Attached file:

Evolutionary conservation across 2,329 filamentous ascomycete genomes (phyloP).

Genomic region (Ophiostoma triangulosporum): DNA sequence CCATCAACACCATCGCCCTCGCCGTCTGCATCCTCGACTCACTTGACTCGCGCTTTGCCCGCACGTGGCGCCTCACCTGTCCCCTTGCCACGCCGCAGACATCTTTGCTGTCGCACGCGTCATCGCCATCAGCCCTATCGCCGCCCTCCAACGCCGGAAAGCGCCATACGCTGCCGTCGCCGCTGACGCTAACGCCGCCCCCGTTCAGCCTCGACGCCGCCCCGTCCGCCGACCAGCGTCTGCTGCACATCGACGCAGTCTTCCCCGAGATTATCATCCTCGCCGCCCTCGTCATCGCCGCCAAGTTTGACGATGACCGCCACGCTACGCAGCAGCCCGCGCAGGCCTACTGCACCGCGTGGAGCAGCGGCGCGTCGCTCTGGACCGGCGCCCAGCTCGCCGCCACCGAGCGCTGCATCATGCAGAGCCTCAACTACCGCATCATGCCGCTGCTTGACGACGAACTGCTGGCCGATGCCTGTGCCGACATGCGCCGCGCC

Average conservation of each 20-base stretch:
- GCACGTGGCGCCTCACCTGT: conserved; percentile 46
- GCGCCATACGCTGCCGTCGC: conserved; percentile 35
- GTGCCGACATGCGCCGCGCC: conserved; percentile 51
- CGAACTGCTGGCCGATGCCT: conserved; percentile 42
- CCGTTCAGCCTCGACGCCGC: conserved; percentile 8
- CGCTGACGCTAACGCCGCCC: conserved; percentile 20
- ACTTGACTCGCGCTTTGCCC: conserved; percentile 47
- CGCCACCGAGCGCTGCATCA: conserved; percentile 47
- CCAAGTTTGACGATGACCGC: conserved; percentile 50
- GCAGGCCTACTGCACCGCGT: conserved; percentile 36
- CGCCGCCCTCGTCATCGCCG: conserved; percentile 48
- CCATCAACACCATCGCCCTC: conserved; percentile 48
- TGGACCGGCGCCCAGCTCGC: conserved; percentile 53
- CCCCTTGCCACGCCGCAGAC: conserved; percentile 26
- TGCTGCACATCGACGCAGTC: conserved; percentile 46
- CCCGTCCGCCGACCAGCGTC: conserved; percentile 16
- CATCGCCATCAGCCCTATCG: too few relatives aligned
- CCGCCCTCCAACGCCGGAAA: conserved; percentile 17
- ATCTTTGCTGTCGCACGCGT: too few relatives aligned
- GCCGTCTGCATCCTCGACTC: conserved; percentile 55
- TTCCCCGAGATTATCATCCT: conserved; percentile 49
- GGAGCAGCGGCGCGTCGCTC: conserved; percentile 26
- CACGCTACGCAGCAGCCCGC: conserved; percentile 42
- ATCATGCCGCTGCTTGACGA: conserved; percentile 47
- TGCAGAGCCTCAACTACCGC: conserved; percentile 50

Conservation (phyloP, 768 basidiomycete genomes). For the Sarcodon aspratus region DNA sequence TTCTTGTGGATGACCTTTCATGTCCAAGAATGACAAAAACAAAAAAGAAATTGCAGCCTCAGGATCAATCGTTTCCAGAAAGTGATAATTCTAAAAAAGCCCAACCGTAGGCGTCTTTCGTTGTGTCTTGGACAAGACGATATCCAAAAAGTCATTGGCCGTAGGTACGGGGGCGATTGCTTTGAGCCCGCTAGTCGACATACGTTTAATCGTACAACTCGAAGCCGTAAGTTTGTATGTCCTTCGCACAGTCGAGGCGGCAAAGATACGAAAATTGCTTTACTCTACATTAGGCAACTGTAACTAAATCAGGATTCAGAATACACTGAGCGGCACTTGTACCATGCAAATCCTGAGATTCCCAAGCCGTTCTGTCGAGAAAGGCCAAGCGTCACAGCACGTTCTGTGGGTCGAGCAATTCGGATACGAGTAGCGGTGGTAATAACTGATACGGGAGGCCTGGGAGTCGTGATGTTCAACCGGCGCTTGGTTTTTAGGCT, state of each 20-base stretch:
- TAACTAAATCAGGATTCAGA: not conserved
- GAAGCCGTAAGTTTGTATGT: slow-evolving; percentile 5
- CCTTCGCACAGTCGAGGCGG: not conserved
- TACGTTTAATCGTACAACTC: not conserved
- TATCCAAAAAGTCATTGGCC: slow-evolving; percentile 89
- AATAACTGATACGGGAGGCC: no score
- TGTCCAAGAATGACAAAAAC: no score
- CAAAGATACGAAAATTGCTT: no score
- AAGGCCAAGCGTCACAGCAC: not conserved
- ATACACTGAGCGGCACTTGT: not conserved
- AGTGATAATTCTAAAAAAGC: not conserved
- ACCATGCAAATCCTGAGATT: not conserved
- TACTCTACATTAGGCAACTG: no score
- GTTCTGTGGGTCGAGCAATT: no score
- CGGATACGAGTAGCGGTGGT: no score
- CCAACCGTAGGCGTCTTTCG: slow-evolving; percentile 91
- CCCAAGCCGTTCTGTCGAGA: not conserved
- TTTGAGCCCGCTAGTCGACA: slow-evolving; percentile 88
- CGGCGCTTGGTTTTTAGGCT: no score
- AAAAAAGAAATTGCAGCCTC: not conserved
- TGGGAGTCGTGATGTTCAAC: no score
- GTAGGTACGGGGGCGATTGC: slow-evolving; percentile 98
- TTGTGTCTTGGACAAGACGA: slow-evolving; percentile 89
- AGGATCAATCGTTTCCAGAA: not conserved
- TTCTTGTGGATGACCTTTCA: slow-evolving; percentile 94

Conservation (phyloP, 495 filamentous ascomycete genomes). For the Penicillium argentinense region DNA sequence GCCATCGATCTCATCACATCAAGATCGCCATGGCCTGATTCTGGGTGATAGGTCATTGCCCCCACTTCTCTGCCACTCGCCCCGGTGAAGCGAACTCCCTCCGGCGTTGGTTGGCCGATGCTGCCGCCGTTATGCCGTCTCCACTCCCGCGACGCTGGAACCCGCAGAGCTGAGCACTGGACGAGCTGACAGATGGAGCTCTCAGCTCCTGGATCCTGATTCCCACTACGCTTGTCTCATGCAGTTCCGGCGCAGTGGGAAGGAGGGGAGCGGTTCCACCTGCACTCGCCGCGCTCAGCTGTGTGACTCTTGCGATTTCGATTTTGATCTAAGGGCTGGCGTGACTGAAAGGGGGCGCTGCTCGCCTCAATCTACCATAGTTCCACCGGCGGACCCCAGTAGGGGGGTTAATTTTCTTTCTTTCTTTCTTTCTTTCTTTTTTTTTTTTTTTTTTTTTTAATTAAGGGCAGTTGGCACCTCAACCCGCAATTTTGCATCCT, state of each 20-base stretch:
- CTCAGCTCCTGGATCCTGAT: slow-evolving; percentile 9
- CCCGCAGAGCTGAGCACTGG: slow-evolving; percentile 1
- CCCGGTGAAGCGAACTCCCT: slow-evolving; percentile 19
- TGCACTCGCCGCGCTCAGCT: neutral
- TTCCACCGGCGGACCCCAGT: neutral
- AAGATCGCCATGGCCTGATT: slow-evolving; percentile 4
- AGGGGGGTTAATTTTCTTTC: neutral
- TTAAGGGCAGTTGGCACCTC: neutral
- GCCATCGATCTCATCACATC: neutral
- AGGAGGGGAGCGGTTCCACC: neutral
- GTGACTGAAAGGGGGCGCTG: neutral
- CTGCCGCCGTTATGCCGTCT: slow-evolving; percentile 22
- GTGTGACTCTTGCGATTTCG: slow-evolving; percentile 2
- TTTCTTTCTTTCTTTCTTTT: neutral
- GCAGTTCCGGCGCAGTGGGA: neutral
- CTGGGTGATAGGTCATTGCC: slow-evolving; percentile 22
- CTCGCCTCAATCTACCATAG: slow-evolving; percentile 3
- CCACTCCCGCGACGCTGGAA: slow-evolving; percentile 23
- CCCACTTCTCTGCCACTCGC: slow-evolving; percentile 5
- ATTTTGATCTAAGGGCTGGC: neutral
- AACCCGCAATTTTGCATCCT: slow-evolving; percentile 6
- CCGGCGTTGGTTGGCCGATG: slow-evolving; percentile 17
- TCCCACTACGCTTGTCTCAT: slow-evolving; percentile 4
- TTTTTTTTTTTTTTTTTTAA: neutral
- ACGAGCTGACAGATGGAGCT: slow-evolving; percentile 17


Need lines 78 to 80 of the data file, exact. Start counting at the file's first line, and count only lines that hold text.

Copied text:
- TCCCACTACGCTTGTCTCAT: slow-evolving; percentile 4
- TTTTTTTTTTTTTTTTTTAA: neutral
- ACGAGCTGACAGATGGAGCT: slow-evolving; percentile 17